Tenderheart: Winner or Wimp?

What to do when you have been spitefully used?  Greviously wronged without apology.  Worse you have been lied on, the “perpetratee” (yes, refuse the role of “victim“) framed as the “perpetrator”.

How should you respond?  Bursting with self-righteous fury, come out fighting, (metaphorical) guns blazing? Hit back harder to deter future attemps?  Resentfully regroup and tattle – in fine detail – your grievances to whomever will listen? Or console yourself by taking passive-aggressive opportunities to undermine the abuser’s repute?  Will you shrink back, wilt into yourself, and pull a leaden clock of hurt feelings and self pity tightly around yourself?  Or rather than getting the perpetrator back, indulge in some navel gazing, playing your mental grievance recordings over endlessly?

Here’s a better way: don’t defend yourself.

Don’t?  Yes, DON’T – the ‘n’ and the ‘t’ aren’t typos:  “do not defend yourself.

You may think I’m joking….or worse, that I’m a wimp: (and as for you, you have no intention of taking part in a worm-fest, thank you very much…..)

Well, hear me out before you go fight your battle(s):  let God do it.  Let HIM fight your battles FOR you.  Let Him deal with your foe.  He can fight for you ever so much better than you ever could.

Fight your own battles and you will become battle-scarred.  You will feel unprotected in the heat, in the throes of battle, and you inevitably will feel the need to defend yourself with more and more force.  You will feel the need to guard your heart and this in time will become a hardening of your heart.  Before you know it, there you’ll be, quick to take offense, holding grudges and nursing a growing thirst for vengeance.

In contrast, your heavenly Father advises “vengeance is mine, I will repay…   He is assuring you,” in other words, that HE will deal with it: that HE will redress the wrongs that have been done to you: that you do not need to pursue the matter of  your foe getting what s/he deserves.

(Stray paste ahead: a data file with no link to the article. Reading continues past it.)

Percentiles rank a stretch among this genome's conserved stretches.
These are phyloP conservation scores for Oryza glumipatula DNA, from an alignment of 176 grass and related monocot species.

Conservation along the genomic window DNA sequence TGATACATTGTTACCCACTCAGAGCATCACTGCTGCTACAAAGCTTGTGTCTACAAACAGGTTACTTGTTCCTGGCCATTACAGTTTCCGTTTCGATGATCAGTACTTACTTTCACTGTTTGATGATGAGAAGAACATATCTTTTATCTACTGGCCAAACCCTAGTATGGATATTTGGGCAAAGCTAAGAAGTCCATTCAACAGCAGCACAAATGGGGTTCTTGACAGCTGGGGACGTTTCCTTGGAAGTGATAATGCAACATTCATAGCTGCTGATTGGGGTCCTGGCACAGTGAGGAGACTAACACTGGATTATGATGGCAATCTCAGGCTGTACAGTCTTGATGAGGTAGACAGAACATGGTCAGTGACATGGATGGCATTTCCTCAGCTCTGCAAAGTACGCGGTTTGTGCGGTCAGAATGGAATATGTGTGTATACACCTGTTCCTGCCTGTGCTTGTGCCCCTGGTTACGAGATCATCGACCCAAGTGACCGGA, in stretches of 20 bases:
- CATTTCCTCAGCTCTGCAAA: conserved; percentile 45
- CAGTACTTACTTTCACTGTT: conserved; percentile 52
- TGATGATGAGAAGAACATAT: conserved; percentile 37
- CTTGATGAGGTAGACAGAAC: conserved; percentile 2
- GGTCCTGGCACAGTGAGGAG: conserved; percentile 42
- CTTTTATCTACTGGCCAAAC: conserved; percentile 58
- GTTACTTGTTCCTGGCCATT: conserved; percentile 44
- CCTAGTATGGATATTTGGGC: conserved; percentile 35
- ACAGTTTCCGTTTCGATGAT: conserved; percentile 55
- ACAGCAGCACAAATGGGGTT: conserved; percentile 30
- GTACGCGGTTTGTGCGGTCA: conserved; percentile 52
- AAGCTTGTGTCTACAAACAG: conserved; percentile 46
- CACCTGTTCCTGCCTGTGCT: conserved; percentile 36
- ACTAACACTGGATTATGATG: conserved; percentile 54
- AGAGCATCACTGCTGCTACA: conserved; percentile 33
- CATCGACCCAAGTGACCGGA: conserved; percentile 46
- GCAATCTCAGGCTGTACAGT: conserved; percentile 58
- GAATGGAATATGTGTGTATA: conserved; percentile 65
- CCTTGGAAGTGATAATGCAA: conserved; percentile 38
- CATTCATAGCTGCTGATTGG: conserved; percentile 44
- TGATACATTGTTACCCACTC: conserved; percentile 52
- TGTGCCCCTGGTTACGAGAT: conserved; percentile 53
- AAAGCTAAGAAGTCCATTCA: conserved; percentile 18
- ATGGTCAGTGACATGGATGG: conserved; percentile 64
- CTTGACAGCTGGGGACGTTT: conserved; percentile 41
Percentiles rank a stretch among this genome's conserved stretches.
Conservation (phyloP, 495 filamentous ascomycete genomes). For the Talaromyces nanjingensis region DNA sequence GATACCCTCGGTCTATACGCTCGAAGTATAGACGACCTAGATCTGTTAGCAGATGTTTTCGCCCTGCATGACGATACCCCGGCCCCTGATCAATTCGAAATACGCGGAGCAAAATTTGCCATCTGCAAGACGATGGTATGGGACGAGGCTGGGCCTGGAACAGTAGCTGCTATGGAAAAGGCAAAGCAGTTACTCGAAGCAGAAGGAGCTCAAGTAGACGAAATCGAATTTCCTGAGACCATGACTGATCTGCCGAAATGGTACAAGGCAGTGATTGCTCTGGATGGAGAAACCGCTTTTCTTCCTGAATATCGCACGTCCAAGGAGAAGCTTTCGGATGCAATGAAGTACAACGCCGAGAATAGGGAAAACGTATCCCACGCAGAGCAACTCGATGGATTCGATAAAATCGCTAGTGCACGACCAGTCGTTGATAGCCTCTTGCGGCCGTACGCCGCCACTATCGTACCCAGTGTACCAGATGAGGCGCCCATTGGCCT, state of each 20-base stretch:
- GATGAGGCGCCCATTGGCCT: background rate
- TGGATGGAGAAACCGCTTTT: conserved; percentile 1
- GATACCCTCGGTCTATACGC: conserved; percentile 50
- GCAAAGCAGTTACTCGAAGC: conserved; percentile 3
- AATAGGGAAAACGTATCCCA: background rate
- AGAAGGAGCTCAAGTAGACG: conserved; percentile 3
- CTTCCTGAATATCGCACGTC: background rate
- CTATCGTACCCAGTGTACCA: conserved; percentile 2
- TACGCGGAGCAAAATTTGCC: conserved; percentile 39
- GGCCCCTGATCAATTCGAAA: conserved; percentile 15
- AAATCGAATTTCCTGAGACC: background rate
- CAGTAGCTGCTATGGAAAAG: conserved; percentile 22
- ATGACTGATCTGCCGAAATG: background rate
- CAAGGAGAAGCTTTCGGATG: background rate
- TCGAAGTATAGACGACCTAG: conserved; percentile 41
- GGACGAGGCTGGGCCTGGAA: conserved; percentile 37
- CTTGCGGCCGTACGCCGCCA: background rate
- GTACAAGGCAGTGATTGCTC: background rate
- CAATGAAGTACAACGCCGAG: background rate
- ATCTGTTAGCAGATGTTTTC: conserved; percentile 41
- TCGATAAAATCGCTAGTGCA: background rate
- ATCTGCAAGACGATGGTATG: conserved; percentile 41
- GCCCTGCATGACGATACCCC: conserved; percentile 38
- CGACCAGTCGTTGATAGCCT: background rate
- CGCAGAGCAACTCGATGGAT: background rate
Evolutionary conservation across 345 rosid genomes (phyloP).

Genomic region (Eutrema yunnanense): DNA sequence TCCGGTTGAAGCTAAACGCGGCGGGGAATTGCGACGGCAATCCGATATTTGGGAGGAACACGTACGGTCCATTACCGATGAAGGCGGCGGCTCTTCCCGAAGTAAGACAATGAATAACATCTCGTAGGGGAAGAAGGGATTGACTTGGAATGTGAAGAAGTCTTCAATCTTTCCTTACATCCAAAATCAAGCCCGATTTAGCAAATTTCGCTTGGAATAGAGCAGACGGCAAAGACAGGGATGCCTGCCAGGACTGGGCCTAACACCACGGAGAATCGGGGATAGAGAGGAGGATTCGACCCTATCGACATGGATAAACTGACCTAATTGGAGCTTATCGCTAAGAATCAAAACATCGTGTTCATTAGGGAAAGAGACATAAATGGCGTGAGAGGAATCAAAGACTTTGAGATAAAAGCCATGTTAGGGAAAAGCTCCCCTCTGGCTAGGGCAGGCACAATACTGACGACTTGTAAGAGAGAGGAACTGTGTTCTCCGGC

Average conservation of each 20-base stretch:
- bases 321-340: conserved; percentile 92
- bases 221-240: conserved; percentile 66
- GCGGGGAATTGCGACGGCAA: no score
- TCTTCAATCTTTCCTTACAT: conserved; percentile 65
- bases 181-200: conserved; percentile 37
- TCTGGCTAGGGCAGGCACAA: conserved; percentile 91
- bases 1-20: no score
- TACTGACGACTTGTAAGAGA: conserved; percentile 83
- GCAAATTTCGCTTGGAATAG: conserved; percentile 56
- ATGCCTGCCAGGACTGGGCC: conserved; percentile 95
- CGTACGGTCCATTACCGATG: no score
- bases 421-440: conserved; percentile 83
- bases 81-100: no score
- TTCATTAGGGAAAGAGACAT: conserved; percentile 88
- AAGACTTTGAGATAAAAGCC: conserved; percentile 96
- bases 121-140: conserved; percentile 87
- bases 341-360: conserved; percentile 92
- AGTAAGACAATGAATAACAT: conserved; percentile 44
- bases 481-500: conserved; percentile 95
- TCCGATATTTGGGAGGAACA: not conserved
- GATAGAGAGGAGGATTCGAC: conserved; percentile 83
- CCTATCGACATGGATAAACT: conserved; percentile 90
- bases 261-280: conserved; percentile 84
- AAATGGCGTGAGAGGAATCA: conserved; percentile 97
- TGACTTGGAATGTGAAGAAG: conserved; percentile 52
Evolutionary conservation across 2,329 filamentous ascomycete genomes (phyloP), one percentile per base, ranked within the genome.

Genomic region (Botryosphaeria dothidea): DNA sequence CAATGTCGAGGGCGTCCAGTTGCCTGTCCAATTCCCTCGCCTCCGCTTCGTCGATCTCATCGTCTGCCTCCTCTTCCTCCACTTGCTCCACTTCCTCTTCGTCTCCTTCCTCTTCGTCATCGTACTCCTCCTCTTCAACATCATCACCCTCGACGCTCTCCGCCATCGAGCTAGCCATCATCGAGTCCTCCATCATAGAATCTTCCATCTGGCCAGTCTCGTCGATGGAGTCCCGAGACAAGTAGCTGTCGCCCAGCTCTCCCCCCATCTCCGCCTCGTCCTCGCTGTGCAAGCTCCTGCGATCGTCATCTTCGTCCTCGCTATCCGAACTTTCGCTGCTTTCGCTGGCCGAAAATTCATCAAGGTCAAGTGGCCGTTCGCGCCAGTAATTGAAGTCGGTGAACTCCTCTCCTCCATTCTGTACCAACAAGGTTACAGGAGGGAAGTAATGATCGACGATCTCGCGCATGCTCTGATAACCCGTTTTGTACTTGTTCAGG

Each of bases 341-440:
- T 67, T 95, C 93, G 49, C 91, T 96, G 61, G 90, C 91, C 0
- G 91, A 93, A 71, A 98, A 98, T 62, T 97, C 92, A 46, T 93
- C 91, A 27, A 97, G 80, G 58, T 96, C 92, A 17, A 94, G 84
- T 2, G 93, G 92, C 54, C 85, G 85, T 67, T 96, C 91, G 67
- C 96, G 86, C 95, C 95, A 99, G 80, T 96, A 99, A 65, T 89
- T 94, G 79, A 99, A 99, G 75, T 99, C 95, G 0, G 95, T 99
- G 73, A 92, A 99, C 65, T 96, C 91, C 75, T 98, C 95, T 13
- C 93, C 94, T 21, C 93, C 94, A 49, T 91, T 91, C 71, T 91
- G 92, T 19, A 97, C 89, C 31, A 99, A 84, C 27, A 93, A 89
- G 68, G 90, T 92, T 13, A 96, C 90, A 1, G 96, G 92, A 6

Resist the impulse to strike back, and turn the other cheek instead?  It can’t be denied – this is hard, devilishly hard.  It seems impossible when just about everything in you rises up – the hurt, the indignation, the anger, egging you to “don’t take that from anybody”…..

The truth of the matter however, is that God loves a tender heart.  By a tender heart, we’re talking about a heart that is yielding to God.  A heart that is teachable.  A heart that is contrite.  We are instructed to have just that – a tender heart – and to beware repaying evil for evil.

The good news is that as hard as this, it is doable – if we are really willing to give it a shot.  It is a tender heart that listens to God, and it is a tender heart that is able to “let go and let God”.  It is to that very type of heart that God will pay heed: we are promised that a contrite heart God will not despise, i.e. He will listen to the requests of a tender heart.

Tenderheartedness involves a balancing act that is not for the faint-hearted.  This is not for wimps, trust me.  Reject the role of a victim yet resist vengeance?; Get some gumption – a definite backbone – but concede your defense to another?; Listen to  God’s promptings to “let it go” rather than the deafening squeals of injured pride? Only the strong – and let’s be clear, that is not the self righteously able – can do this.   Those who are confident in the wisdom of God’s (seemingly) illogical guidance  are the ones who will persevere to forbear.

It may be possible, it is true, to refrain from obviously vindictive acts.  It is another matter entirely to be able to do so without developing a victim complex or – the other extreme – to secretly hope for the devastating public destruction of your foes.

May the Lord help us all!  The heart of this matter is that when I am weak, then I am strong.  Lord, help me not wimp out from YOUR way of handling grievances.  Amen.

(originally posted 06/26/2014; 686 words)

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